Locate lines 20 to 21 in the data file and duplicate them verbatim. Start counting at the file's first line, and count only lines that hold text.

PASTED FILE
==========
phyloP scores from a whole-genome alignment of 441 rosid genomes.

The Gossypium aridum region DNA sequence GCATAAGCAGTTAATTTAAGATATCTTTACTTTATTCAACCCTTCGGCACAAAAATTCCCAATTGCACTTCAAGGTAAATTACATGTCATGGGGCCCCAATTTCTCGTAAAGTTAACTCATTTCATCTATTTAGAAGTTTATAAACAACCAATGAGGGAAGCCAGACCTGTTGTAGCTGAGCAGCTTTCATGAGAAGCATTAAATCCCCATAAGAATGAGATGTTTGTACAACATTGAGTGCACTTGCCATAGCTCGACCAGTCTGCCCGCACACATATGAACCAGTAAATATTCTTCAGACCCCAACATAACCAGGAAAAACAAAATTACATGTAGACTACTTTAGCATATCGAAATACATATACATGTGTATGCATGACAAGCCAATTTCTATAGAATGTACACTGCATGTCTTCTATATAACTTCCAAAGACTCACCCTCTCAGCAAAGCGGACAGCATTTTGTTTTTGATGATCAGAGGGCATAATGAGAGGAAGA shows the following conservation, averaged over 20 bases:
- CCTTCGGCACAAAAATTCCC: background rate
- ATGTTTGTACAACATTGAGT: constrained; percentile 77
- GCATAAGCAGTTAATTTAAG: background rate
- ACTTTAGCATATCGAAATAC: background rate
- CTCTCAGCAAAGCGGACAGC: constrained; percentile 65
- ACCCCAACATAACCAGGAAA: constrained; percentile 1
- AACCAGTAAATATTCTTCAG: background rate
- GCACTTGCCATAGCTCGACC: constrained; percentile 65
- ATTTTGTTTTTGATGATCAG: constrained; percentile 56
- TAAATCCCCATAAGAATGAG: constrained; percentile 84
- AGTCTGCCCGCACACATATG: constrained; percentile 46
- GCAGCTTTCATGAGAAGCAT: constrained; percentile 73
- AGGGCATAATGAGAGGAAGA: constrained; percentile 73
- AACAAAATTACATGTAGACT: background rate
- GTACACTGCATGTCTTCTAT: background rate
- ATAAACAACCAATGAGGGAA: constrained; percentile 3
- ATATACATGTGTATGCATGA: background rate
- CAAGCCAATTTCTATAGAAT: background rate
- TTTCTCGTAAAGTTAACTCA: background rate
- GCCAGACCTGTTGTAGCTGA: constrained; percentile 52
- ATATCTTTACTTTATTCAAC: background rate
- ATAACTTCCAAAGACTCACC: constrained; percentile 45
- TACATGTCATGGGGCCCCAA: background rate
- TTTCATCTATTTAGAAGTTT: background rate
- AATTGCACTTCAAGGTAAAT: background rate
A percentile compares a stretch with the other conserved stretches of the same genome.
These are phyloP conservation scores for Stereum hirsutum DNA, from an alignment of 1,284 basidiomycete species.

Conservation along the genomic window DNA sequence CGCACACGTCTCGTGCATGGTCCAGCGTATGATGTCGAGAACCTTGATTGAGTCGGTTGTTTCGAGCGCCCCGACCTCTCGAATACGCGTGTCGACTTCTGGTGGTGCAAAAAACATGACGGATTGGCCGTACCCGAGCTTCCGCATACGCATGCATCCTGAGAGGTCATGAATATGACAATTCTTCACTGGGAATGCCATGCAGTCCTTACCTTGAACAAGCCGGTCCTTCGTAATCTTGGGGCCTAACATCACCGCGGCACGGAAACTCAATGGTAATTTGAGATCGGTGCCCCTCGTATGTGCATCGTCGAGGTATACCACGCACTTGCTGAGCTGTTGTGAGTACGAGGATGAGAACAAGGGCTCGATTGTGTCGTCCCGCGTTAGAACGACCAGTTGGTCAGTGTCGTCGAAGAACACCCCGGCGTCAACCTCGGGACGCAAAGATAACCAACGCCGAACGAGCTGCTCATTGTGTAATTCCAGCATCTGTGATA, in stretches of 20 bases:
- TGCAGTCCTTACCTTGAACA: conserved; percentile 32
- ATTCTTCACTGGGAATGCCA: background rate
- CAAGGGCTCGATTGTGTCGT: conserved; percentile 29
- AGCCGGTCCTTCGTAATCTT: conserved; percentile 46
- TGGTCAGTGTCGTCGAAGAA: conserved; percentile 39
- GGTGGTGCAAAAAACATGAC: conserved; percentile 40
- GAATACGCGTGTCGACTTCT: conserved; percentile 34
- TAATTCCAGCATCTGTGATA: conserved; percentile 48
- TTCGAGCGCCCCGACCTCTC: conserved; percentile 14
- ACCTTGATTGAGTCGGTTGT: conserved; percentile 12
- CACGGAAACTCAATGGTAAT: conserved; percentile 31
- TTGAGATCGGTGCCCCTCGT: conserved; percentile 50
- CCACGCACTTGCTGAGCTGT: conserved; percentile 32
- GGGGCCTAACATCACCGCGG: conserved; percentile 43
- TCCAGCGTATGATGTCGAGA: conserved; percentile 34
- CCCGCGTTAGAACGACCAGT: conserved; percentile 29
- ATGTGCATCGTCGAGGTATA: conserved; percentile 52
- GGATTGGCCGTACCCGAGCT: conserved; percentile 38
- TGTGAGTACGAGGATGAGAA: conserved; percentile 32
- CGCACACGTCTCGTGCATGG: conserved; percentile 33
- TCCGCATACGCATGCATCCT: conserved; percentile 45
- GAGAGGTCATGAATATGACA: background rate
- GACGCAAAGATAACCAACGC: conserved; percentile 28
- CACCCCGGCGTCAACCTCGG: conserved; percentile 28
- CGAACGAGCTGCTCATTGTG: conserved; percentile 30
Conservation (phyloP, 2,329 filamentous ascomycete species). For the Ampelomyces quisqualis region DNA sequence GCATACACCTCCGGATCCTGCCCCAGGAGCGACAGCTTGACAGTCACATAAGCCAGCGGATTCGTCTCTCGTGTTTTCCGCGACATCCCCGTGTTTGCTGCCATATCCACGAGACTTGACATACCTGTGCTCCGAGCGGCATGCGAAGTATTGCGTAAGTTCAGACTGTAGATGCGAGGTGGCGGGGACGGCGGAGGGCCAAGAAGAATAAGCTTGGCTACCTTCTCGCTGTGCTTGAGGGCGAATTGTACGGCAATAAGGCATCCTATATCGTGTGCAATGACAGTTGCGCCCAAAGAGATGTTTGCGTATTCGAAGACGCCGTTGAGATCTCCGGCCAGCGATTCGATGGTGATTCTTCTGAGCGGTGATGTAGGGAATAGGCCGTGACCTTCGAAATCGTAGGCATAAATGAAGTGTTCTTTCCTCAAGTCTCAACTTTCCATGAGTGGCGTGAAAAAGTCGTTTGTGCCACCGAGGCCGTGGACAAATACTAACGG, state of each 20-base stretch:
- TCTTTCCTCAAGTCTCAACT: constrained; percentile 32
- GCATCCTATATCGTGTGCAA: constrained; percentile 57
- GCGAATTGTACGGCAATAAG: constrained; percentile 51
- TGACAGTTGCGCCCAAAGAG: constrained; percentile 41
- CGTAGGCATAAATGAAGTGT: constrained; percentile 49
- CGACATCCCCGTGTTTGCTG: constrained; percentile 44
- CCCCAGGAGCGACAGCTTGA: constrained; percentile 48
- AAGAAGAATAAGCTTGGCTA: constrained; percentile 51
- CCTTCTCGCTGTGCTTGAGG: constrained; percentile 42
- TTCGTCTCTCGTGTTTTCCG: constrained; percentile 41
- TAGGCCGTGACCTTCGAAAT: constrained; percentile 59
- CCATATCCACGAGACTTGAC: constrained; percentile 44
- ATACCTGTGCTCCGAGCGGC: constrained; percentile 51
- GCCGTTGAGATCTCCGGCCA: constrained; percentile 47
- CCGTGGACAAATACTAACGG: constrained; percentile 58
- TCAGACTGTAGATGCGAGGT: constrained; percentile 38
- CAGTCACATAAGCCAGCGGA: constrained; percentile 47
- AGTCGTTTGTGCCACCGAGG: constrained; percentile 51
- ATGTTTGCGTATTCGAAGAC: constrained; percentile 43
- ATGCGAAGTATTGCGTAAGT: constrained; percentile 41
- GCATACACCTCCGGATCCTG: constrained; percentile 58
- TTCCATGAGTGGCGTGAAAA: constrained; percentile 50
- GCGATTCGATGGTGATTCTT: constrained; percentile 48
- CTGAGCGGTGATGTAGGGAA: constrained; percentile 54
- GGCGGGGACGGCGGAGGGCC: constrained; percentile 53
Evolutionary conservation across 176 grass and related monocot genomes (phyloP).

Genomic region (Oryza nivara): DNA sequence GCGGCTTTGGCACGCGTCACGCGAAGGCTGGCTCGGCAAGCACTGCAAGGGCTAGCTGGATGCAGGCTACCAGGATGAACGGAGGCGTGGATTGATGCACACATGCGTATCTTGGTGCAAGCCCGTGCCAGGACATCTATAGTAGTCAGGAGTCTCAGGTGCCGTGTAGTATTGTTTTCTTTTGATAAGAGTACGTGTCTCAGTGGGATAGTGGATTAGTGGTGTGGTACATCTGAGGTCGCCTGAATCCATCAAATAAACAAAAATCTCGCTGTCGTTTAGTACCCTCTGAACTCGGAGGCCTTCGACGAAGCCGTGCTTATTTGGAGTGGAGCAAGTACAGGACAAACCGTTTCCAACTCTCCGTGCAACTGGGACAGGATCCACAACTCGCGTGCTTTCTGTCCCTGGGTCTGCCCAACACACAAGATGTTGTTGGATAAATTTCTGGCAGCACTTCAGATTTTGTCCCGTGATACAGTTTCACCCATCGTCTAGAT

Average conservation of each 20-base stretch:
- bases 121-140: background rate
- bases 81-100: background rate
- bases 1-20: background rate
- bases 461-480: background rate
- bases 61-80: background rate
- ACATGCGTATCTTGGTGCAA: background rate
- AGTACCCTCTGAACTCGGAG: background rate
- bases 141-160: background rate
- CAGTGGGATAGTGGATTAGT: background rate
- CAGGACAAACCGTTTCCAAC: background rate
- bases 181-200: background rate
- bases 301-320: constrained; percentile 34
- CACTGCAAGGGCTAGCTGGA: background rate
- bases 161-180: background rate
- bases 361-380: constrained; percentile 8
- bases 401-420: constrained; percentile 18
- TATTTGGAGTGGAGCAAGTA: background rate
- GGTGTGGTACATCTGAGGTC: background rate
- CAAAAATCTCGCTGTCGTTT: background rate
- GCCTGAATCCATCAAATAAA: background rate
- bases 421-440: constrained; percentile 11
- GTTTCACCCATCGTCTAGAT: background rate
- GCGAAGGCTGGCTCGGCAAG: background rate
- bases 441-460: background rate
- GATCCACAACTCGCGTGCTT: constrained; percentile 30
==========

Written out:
- CAAGCCAATTTCTATAGAAT: background rate
- TTTCTCGTAAAGTTAACTCA: background rate